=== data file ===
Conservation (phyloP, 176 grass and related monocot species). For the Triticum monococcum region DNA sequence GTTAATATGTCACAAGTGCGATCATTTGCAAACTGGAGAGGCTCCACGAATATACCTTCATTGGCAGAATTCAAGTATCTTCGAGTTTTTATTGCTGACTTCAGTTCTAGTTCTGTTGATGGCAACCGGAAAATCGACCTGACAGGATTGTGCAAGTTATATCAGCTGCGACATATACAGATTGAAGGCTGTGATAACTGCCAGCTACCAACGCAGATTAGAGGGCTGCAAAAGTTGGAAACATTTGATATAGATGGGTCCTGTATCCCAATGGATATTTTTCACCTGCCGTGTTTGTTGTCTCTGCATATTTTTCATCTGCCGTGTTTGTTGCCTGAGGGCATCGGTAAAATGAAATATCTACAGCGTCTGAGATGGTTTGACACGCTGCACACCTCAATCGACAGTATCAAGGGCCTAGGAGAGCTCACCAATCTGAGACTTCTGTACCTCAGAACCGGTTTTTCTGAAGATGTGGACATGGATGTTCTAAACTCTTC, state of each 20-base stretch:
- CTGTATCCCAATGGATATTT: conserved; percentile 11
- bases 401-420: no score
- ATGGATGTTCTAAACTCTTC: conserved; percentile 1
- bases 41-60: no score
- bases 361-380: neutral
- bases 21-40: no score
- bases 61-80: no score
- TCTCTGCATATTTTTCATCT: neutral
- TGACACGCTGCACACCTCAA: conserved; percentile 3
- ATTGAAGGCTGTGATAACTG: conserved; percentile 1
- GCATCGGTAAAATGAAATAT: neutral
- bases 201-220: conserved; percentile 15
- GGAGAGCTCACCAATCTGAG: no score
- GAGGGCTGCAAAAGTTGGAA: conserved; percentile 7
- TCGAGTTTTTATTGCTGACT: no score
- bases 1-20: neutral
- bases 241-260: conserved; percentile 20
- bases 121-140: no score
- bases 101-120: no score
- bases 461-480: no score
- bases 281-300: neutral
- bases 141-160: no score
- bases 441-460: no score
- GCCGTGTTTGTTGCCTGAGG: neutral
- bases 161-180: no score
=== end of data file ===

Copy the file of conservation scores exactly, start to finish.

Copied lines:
Conservation (phyloP, 176 grass and related monocot species). For the Triticum monococcum region DNA sequence GTTAATATGTCACAAGTGCGATCATTTGCAAACTGGAGAGGCTCCACGAATATACCTTCATTGGCAGAATTCAAGTATCTTCGAGTTTTTATTGCTGACTTCAGTTCTAGTTCTGTTGATGGCAACCGGAAAATCGACCTGACAGGATTGTGCAAGTTATATCAGCTGCGACATATACAGATTGAAGGCTGTGATAACTGCCAGCTACCAACGCAGATTAGAGGGCTGCAAAAGTTGGAAACATTTGATATAGATGGGTCCTGTATCCCAATGGATATTTTTCACCTGCCGTGTTTGTTGTCTCTGCATATTTTTCATCTGCCGTGTTTGTTGCCTGAGGGCATCGGTAAAATGAAATATCTACAGCGTCTGAGATGGTTTGACACGCTGCACACCTCAATCGACAGTATCAAGGGCCTAGGAGAGCTCACCAATCTGAGACTTCTGTACCTCAGAACCGGTTTTTCTGAAGATGTGGACATGGATGTTCTAAACTCTTC, state of each 20-base stretch:
- CTGTATCCCAATGGATATTT: conserved; percentile 11
- bases 401-420: no score
- ATGGATGTTCTAAACTCTTC: conserved; percentile 1
- bases 41-60: no score
- bases 361-380: neutral
- bases 21-40: no score
- bases 61-80: no score
- TCTCTGCATATTTTTCATCT: neutral
- TGACACGCTGCACACCTCAA: conserved; percentile 3
- ATTGAAGGCTGTGATAACTG: conserved; percentile 1
- GCATCGGTAAAATGAAATAT: neutral
- bases 201-220: conserved; percentile 15
- GGAGAGCTCACCAATCTGAG: no score
- GAGGGCTGCAAAAGTTGGAA: conserved; percentile 7
- TCGAGTTTTTATTGCTGACT: no score
- bases 1-20: neutral
- bases 241-260: conserved; percentile 20
- bases 121-140: no score
- bases 101-120: no score
- bases 461-480: no score
- bases 281-300: neutral
- bases 141-160: no score
- bases 441-460: no score
- GCCGTGTTTGTTGCCTGAGG: neutral
- bases 161-180: no score